Michigan Citizens Redistricting Commission Amendment (2014)

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The Michigan Citizens Redistricting Commission Amendment may appear on the November 4, 2014 ballot in Michigan as a legislatively-referred constitutional amendment. The measure, upon voter approval, would create a fourteen member citizens redistricting commission to apportion state legislative and congressional districts.[1]

The fourteen person commission would be made up of the following:[1]

  • Five people selected by the political party whose candidate won the previous gubernatorial election.
  • Five people selected by the political party whose candidate came in second place in the previous gubernatorial election.
  • Four people who are not affiliated with either of the two political parties placing first and second in the previous gubernatorial election.

People who served as elected or appointed government officials, as officers of a political party or received compensation as a lobbyist during the preceding ten years would not be eligible to serve on the citizens commission. People appointed to the commission would not be allowed to run for office or receive compensation as a lobbyist for five years after their appointment to the commission.[1]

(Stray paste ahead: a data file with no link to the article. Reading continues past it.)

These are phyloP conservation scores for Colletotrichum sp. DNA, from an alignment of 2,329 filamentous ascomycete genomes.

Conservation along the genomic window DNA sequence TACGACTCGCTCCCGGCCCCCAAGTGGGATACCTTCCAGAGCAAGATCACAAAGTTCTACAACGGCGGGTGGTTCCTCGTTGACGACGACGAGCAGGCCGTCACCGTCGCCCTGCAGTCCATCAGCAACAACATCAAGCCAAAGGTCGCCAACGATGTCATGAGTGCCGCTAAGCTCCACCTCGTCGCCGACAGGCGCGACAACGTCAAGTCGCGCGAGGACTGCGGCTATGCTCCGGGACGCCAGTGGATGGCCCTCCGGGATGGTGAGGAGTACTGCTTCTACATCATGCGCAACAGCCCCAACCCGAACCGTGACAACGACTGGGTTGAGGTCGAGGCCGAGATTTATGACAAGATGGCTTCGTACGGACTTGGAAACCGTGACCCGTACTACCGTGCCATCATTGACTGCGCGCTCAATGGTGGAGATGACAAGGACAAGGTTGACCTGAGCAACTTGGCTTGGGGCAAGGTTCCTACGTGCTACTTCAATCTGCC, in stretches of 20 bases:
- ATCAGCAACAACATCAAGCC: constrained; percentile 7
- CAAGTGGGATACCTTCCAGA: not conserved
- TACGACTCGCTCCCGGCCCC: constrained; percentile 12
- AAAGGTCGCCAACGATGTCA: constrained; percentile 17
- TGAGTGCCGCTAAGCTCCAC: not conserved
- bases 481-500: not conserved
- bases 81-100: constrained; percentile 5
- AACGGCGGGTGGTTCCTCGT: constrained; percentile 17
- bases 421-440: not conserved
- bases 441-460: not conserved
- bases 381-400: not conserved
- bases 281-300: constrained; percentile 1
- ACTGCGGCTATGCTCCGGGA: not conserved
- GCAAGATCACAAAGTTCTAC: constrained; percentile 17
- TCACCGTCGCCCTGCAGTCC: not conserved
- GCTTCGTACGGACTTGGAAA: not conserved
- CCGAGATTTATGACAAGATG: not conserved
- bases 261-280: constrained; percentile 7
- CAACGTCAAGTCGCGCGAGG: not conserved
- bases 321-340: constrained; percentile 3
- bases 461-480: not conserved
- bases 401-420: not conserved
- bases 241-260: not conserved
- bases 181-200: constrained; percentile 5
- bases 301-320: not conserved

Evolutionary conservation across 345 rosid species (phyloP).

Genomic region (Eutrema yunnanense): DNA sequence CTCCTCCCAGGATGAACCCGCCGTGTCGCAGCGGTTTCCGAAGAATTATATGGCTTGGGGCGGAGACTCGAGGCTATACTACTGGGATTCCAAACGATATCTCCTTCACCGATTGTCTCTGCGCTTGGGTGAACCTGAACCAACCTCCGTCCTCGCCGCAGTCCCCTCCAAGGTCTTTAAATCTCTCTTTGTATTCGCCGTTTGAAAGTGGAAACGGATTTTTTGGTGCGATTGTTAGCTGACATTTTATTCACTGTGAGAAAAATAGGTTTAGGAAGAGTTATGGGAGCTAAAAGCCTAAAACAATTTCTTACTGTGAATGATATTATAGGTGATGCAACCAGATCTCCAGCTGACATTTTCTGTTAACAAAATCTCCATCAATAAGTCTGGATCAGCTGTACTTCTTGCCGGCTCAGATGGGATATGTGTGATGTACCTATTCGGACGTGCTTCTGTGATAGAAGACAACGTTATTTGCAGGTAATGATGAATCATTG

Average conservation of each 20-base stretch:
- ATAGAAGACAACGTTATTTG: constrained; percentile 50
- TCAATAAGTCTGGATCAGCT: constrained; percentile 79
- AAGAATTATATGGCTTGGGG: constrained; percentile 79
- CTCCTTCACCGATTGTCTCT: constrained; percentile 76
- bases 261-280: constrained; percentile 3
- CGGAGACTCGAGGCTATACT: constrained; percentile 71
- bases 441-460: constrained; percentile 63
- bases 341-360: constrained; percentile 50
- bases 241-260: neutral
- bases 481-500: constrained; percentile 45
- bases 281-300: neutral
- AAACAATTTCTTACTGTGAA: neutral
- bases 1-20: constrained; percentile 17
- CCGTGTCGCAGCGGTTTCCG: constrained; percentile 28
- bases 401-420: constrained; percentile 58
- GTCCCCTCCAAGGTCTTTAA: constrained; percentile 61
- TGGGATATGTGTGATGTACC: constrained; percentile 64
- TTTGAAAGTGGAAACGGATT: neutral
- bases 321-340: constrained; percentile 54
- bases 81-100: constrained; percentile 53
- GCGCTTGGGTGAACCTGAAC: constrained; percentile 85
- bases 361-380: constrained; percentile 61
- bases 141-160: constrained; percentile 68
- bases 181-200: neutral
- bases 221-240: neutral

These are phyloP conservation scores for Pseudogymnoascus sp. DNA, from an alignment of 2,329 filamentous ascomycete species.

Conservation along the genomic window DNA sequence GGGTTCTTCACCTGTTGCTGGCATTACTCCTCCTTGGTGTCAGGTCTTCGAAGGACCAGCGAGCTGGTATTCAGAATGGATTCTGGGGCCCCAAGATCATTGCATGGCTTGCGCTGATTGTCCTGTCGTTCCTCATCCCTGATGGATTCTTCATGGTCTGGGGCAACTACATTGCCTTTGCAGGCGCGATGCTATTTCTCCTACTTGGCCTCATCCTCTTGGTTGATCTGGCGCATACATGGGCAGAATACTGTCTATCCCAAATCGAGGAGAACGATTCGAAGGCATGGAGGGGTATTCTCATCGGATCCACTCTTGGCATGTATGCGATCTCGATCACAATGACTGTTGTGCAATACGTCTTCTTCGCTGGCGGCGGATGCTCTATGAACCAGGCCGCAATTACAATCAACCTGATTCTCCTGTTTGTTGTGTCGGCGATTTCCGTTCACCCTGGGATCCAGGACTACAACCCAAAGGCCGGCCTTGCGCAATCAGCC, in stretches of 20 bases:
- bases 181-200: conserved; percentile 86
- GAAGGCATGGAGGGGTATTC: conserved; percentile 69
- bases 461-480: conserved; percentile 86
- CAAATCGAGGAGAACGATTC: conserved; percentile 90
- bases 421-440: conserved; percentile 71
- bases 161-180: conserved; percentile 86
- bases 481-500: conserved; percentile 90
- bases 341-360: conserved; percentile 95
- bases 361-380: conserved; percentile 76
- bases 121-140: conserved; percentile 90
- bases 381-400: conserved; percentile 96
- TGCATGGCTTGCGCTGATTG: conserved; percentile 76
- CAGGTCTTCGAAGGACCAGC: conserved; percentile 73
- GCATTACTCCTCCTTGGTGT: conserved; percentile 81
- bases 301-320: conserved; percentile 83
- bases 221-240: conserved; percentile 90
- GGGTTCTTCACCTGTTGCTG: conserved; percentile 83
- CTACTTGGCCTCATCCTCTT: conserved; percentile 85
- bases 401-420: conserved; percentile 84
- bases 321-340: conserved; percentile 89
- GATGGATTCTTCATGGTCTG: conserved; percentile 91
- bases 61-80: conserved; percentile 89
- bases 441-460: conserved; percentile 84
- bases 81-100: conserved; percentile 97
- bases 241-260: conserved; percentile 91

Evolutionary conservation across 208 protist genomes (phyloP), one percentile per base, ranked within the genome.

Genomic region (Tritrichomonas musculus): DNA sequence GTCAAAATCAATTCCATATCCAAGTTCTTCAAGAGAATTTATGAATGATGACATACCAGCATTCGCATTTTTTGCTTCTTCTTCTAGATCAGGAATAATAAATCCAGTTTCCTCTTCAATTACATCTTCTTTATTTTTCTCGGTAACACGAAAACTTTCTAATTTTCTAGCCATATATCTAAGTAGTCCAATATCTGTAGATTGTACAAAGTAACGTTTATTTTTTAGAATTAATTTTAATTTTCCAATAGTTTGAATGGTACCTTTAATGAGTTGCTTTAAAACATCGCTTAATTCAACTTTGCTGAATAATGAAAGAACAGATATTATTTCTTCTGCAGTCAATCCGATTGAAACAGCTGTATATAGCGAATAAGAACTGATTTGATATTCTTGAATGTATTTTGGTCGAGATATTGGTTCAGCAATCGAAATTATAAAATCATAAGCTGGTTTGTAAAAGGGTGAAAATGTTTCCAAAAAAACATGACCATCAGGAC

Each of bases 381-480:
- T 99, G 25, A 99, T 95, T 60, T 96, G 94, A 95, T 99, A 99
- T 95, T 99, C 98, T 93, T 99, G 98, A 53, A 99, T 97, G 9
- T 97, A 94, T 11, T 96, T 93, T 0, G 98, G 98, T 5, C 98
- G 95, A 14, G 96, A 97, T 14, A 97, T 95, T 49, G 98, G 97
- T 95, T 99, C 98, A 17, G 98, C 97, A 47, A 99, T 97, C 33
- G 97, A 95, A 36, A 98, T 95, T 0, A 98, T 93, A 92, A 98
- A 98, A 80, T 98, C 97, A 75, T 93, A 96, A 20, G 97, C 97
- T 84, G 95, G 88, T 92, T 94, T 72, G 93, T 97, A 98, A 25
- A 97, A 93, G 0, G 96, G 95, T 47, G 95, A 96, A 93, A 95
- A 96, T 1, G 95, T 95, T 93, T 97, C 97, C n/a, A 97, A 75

Any final decisions on redistricting would require the agreement of at least nine members of the commission, including at least three members from each of the two political parties placing first and second in the previous gubernatorial election and three members not-affiliated with either of the two political parties.[1]

Support

Supporters

The following officials sponsored the amendment in the legislature:[1]

Path to the ballot

See also: Amending the Michigan Constitution

In order for the state legislature to place the measure on the ballot, a minimum two-thirds vote is required in both the Michigan House of Representatives and the Michigan State Senate.

See also

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